filling a motorcycle with pump gas vs race fuel

For the average American driver, gasoline is just a means to an end. Driving to and from work, and on the occasional road trip, all we want is cheap gas and more mileage. That’s what determines how run-of-the-mill gasolines are made. 

Power is not something the average customer demands, and subsequently, while there are companies that offer clean-burning, efficient fuels based on proprietary formulas and additives, these products are not designed to make your vehicle go faster. 

So the gasoline available at the pump station is just the tip of the iceberg. What else is out there for those who have a need for speed?

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One misinterpretation of octane level is that it indicates a fuel’s potential power. A higher octane number equals higher engine performance right? Well, kind of. Octane is directly correlated with a fuel’s resistance to detonate early under high pressure and heat—this early detonation, associated with engine knocking or pinging, occurs when the fuel/air mix explodes under the pressure of the up-stroking piston instead of spark-plug ignition. 

To optimize ignition timing and compression ratio, vehicle manufacturers provide recommendations for octane number in their fuel requirements. Pump gas is designed to accommodate most vehicles and their octane requirements. 

Generally a higher-priced vehicle requires higher octane; cars and motorcycles with higher compression motors managed by advanced electronics require high-octane fuel to maximize economy and performance. Vehicles can obviously be tuned to fit a specific fuel or vice versa, but if a manufacturer suggests 87 octane fuel, putting a 93 premium in the tank is just a waste of money. 


Race fuels provide a consistent performance in comparison to pump gas, primarily because the intended use for the two fuel types are dramatically different. The mass-produced fuel offered at gas stations changes throughout the year and by season, unlike race gas, which is designed to give the same output regardless of when it was boiled.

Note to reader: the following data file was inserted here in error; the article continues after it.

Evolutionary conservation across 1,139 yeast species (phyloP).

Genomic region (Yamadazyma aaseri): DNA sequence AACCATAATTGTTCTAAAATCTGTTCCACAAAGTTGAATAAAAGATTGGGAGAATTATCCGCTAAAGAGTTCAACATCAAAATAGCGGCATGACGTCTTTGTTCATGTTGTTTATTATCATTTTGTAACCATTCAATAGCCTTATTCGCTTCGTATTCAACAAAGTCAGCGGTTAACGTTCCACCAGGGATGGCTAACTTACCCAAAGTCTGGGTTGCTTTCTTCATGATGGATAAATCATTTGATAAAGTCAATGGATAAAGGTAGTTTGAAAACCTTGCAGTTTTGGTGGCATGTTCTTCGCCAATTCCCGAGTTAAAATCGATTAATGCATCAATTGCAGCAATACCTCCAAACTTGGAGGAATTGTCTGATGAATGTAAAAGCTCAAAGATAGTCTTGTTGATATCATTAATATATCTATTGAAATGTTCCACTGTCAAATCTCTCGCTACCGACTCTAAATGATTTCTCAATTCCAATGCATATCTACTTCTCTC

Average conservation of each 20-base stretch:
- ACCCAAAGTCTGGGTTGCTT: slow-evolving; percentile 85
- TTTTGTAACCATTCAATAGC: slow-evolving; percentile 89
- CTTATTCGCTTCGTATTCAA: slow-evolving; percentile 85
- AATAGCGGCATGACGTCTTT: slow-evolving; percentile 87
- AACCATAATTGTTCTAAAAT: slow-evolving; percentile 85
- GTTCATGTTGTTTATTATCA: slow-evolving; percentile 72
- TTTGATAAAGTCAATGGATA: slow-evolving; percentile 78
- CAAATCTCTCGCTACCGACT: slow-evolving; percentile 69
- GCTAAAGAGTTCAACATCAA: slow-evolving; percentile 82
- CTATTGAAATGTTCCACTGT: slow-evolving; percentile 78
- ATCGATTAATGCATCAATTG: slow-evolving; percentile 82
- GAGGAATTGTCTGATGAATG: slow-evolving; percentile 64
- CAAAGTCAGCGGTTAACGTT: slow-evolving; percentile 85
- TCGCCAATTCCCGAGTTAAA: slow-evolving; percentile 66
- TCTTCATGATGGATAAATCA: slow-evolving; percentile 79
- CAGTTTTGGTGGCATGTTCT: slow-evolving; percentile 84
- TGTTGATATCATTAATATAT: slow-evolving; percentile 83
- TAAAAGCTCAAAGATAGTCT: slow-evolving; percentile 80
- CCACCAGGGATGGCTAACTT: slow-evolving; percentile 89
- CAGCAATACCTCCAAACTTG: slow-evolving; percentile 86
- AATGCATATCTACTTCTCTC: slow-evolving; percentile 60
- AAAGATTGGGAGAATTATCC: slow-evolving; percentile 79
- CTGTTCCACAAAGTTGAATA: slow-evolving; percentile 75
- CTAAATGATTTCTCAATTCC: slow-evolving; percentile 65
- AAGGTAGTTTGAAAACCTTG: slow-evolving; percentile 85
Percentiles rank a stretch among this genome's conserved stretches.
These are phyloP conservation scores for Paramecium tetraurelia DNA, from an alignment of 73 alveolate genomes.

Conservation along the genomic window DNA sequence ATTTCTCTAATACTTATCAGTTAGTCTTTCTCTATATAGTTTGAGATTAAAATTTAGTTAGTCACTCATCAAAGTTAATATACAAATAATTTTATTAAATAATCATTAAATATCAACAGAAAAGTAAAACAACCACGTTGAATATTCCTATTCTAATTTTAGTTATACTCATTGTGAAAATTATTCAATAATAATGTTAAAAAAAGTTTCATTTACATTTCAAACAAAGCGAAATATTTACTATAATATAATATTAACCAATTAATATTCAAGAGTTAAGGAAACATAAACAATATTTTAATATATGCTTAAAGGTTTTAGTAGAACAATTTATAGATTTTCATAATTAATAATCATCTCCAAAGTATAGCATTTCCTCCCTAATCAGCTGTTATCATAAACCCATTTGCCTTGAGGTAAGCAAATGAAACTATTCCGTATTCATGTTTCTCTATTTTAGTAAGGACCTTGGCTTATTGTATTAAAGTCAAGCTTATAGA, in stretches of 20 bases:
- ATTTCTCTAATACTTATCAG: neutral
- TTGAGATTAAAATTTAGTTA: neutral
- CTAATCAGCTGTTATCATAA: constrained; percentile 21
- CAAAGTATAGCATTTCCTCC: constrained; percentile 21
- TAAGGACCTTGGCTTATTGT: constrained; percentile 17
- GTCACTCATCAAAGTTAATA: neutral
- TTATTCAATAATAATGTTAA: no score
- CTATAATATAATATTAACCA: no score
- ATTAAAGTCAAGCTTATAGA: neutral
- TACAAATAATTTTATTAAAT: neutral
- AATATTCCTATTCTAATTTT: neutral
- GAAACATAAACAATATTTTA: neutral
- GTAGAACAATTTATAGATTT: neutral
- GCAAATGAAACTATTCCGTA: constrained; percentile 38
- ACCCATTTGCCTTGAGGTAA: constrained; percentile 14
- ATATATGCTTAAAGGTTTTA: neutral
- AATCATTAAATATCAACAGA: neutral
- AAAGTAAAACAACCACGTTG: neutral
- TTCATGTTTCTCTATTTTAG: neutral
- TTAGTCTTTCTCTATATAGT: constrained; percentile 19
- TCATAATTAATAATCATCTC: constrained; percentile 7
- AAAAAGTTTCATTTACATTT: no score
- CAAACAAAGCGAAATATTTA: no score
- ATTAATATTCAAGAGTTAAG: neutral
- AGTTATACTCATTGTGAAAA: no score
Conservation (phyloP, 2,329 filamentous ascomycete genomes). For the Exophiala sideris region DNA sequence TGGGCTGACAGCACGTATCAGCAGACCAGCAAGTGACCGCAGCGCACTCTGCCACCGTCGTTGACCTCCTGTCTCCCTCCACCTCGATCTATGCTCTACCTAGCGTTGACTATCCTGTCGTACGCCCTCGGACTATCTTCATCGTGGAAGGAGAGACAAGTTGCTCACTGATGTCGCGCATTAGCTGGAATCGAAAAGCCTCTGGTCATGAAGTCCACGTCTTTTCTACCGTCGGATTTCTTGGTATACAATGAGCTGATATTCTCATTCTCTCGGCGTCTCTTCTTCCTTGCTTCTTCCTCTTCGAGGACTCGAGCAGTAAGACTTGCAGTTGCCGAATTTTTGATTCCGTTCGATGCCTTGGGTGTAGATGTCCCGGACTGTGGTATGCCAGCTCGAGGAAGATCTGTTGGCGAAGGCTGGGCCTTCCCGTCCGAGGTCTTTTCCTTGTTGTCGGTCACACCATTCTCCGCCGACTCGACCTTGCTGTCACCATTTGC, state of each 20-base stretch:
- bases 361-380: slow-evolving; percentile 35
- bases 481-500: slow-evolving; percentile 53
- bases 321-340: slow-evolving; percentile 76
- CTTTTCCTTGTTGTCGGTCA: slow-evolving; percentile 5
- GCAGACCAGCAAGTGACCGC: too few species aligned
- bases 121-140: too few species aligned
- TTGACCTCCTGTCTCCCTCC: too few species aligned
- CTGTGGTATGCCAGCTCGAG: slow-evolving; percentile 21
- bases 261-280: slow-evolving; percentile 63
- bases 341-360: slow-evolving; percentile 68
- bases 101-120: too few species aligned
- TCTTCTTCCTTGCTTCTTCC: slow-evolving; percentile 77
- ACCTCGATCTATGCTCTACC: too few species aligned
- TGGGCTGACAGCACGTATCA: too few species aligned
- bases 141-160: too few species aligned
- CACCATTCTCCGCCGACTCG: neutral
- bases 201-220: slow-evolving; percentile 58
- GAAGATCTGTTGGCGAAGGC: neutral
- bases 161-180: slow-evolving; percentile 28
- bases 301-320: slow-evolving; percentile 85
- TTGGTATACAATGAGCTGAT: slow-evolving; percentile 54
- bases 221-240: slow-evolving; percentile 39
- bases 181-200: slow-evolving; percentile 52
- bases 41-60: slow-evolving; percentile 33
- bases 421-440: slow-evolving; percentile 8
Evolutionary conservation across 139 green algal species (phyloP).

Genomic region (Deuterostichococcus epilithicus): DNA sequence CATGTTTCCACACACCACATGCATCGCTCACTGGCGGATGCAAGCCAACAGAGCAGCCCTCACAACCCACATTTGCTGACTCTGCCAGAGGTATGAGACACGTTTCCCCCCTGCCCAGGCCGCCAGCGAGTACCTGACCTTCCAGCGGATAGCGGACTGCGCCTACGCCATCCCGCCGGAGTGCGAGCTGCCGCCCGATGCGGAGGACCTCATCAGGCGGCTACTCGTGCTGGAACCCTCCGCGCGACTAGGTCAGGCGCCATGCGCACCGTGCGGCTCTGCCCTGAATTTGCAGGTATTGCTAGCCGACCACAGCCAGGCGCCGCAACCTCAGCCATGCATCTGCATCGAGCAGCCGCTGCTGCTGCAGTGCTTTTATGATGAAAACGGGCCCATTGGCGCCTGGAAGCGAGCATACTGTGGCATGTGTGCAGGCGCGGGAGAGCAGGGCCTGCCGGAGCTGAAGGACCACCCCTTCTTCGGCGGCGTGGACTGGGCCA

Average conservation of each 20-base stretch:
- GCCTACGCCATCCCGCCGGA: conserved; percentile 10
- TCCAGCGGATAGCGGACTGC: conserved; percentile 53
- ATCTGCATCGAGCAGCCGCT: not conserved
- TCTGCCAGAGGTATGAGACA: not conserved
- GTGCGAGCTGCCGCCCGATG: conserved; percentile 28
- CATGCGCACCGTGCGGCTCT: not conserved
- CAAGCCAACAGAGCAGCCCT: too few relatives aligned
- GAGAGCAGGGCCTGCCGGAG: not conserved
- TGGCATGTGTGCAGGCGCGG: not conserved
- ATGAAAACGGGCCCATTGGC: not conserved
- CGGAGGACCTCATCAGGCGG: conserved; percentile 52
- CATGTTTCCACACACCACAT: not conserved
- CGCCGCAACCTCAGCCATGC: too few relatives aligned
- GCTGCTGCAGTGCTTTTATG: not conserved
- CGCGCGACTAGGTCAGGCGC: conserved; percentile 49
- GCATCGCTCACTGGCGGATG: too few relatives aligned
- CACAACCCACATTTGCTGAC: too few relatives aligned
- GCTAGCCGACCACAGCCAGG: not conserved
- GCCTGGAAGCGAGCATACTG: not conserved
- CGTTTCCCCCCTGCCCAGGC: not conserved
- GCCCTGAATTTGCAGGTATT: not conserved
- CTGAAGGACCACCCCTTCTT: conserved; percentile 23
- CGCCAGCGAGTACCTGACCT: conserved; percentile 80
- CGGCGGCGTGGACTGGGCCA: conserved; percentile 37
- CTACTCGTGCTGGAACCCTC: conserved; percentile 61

If you are looking for this type of consistency and high performance, then you will have to pay extra for it. But the returns of paying the higher cost of race gas are power at the rear wheel and smoother throttle response. Pump gas may run just fine in a track-day motorcycle, but adds little to get excited about. 

VP Racing Fuels makes a 100 octane race fuel that is street legal (even in California) and is safe to run in stock motorcycle engines. It’s sweet smelling, oxygenated, lead-free and costs around $14 per gallon. If losing tenths of seconds count on the race track, then paying four times the amount of 93 octane pump gas is to some a necessary evil.


Pump gas with 100 octane is hard to find in the U.S. If one were to cycle pump gas though a motor that had sky-high compression ratios, that lower-octane fuel will under-perform and detonate, unlike a higher-octane race fuel. 

There is unleaded pump gas with added oxygen out there and ethanol is a common additive. However, it’s best to check your owner’s manual to confirm what your bike can and cannot burn in stock form. 

With race fuel, there are several categories: leaded and unleaded, oxygenated and non-oxygenated. These elements are combined to make various products, depending on vehicle and intended use. For example, a leaded race gas with added oxygen has two distinct advantages. Lead raises octane levels and oxygen enables more fuel combustion in the cylinder, creating more power. The octane boost means higher compression is possible, and if a race-modified motorcycle has high-compression pistons in its lump, then this fuel would be very advantageous. 

One important note: A leaded, oxygenated race fuel is highly corrosive, super poisonous and should be handled with respect. However, riding a motorbike to the edge of sanity and at the same time worrying about the dangers of gas seems trivial. 

Leaded fuel is not street legal (due to the lead) and cannot be run through bikes with O2 sensors and catalytic converters. 


More bang makes more power, so re-mapping to the bike’s air/fuel mixture and ignition timing is required to get the most out of any fuel (even pump gas). 

An alternative to purchasing gallons of race fuel at the track or at distributors is sampling race gas mixes and additives that are offered in smaller quantities. These products are designed to be mixed with pump gas and claim to offer performance gains as well. 

There is always something else to throw money at when you’re a motorcyclist. Parts, tires, accessories, you name it, they make it and we buy it. Gas is no different. Do the research and talk to the professionals about which fuel is best for the desired result. 

Justin Mendenhall (@DesmoHolic) is a fanatic of two-wheel transportation. Over the past few years, he has traveled, ridden and raced around Europe, taking photos along the way. He currently writes for Fast Bikes magazine in the U.K. and in the past has written for Road Racing World, Super Street Bike Magazine and RideApart.

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